James worked that morning, and I went down to the bikes. I discovered that they were soaked from sprinkler overspray. I hate it when my saddle gets wet, and I hate riding in wet clothes. In addition to loose lower fairings, the whole crash bar was loose. Vibration had backed out the center bolt halfway. I had everything tightened down in no time. The oil drip returned. We planned to stop at the Pocatello HD dealership and pick up some oil. From there we would continue on to Jackson Wyoming where we had reservations at the Jackson Lodge. Our trip to Pocatello was quiet, because for some reason James could not read my CB Radio transmissions. I figured I must have shaken a wire loose somewhere, and placed it low on my worry list. What concerned me more were the dark heavy clouds in the mirrors. The rain was finally coming to help with the fires. We managed to stay just ahead of the rain. Every time we stopped for gas or a bathroom break, it caught up to us. At the HD dealer in Pocatello we bought some oil, and James bought a nice shirt to wear to dinner. I got the contact number for Radio Sound in Kentucky, the folks that made the HD radios for the older bikes. We had lunch at a local steak and ale house down the road from the dealer. Our waitress was a friendly transplant from Oklahoma who just loves Idaho. I did not ask her how she felt about her Senator in the news. When we prepared to leave it was raining steadily. I put on every bit of rain gear, and a face shield over my half helmet. As the miles went by, conditions became miserable. We rode on into the early evening, and visibility was nil. The glare of headlights and the shiny road made it damn near impossible to see the lines on the road. When we pulled into Jackson it was POURING. We checked in, cleaned up, did laundry, hung stuff up to dry and prepared to go out to dinner. As we watched the Weather Channel we saw that the storm followed over us the whole way. There were areas of rain all around Jackson, and another front moving in. When we stepped outside, the skies were clear for the moment. After walking Jackson, we settled into Worts for dinner, drinks, and live entertainment. Our waitress was Jenny, an accountant from Florida who moved to Jackson with her former attorney boyfriend. He current boyfriend leads rafting trips, and she was taking a break from crunching numbers. She pointed out that most of the patrons in Worts that night were locals and former employees. When we walked back to the lodge, the sky was still clear.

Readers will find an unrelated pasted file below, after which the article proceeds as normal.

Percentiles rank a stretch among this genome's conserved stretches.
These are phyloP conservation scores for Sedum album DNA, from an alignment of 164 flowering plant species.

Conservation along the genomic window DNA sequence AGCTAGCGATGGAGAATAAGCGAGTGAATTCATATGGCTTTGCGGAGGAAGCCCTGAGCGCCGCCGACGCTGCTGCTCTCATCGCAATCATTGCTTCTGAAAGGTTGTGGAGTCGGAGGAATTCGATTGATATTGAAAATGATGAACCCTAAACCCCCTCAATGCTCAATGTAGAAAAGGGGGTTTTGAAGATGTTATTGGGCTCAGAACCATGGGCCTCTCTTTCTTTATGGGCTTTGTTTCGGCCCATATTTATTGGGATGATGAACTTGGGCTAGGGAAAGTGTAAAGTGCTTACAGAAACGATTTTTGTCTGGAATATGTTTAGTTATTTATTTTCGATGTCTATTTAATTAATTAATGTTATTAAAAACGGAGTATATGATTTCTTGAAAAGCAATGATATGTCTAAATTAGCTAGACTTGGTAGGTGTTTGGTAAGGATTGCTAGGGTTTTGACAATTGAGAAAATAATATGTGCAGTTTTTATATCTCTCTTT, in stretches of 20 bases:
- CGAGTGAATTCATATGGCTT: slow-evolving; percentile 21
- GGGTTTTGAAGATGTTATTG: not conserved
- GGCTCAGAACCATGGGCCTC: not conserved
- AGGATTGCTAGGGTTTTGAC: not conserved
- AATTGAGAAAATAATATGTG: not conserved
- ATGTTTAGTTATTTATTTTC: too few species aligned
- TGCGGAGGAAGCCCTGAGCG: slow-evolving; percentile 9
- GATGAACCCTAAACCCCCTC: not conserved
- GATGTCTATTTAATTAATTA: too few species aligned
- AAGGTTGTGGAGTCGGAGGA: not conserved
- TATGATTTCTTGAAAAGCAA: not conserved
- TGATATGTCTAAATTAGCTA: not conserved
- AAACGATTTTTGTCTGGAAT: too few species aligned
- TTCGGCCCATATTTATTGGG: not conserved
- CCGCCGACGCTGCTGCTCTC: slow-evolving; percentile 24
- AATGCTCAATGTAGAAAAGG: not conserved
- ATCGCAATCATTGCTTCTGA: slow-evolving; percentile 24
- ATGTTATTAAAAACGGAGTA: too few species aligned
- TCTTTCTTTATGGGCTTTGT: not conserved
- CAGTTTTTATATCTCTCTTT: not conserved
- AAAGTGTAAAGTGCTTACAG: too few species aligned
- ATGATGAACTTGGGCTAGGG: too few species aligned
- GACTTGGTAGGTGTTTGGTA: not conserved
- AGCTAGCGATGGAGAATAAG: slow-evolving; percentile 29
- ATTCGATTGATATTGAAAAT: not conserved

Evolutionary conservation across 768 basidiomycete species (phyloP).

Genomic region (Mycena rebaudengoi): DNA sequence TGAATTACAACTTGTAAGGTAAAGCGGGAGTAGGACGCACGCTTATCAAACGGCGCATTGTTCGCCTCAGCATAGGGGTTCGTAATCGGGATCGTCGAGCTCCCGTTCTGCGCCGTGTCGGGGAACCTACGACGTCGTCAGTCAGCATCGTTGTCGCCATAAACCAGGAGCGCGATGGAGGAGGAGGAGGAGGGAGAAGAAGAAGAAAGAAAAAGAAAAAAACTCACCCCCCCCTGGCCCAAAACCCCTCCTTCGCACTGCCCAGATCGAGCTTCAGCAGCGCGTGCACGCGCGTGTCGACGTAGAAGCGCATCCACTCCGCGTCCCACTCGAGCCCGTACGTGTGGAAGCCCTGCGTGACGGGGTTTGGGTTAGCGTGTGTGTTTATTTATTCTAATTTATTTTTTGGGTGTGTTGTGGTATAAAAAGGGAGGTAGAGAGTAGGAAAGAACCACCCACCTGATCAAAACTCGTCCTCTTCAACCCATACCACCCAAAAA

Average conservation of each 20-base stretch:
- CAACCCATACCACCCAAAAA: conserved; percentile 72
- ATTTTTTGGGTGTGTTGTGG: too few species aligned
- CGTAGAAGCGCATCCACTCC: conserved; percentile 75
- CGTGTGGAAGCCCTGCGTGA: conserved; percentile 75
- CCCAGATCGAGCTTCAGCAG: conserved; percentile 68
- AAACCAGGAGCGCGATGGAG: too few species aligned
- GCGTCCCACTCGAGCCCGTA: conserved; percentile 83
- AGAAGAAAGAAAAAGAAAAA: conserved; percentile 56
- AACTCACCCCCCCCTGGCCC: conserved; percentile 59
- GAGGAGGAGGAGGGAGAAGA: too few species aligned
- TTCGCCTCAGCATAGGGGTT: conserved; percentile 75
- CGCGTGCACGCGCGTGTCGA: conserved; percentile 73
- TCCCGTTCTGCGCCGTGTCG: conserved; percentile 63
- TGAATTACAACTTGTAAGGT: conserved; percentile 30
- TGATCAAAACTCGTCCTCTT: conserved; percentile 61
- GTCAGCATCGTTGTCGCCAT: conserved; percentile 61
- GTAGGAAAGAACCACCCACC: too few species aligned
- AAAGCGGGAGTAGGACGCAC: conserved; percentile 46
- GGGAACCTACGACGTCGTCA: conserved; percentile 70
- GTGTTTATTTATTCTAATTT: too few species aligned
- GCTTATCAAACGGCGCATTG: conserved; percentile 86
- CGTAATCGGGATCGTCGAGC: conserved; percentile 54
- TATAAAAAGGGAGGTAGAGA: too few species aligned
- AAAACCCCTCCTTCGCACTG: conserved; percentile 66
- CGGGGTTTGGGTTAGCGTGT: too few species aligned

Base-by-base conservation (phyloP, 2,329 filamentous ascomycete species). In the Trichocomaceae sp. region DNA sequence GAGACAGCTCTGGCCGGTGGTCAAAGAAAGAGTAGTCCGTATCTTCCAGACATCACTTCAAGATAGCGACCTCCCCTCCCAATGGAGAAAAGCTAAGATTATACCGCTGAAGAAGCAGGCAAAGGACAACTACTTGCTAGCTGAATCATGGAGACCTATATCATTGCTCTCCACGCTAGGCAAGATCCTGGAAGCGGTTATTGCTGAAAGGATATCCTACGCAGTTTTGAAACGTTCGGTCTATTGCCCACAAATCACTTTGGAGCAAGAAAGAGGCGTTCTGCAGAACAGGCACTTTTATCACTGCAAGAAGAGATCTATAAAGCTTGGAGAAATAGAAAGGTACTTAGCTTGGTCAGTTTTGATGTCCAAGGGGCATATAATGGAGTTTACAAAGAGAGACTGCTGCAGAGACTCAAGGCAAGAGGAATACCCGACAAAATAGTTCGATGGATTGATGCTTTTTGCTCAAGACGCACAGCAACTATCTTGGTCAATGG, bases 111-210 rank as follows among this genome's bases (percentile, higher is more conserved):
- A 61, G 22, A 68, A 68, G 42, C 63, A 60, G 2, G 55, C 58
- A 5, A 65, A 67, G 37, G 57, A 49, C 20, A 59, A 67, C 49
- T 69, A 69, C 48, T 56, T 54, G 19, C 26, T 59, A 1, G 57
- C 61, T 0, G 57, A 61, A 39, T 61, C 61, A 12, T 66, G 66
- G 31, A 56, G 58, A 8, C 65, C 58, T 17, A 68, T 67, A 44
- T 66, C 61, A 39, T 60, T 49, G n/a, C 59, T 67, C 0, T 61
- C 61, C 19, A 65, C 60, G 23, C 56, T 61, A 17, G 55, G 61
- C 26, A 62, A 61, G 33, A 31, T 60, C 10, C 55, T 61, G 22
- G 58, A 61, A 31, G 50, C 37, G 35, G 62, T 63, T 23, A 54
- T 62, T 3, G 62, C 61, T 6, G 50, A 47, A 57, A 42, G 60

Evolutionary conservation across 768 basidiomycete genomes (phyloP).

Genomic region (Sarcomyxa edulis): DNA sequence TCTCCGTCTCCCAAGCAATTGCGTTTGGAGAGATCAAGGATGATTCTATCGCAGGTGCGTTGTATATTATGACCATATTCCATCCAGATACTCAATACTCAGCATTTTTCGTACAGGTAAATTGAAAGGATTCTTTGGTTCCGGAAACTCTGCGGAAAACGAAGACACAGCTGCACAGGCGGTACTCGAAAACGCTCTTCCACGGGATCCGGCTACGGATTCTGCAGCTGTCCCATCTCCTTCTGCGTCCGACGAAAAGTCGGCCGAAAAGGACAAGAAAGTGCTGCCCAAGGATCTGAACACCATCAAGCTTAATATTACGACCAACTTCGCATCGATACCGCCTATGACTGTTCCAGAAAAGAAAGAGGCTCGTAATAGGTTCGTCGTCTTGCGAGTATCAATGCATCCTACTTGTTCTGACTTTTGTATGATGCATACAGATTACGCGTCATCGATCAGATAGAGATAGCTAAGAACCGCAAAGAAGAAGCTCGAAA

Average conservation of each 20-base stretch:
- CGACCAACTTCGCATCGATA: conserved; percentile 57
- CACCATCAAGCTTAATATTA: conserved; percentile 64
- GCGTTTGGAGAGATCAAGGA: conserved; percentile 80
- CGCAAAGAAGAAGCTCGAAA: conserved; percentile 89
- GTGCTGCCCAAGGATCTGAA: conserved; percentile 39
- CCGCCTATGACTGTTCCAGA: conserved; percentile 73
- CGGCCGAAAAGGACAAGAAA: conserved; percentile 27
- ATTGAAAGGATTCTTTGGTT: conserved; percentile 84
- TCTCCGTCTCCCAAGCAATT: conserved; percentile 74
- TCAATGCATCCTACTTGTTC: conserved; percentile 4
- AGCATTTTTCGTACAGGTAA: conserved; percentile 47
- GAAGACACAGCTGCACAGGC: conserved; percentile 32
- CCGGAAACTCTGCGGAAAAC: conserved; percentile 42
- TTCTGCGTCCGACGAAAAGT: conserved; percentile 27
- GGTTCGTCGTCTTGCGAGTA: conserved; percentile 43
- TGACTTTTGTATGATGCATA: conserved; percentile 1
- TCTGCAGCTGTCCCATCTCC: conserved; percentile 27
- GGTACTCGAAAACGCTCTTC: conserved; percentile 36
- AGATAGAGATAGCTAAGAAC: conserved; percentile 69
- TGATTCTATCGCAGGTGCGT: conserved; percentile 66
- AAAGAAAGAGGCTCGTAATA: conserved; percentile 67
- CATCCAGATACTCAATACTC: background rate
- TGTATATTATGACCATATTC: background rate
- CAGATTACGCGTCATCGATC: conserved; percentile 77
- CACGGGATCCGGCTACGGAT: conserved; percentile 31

Wednesday 9/5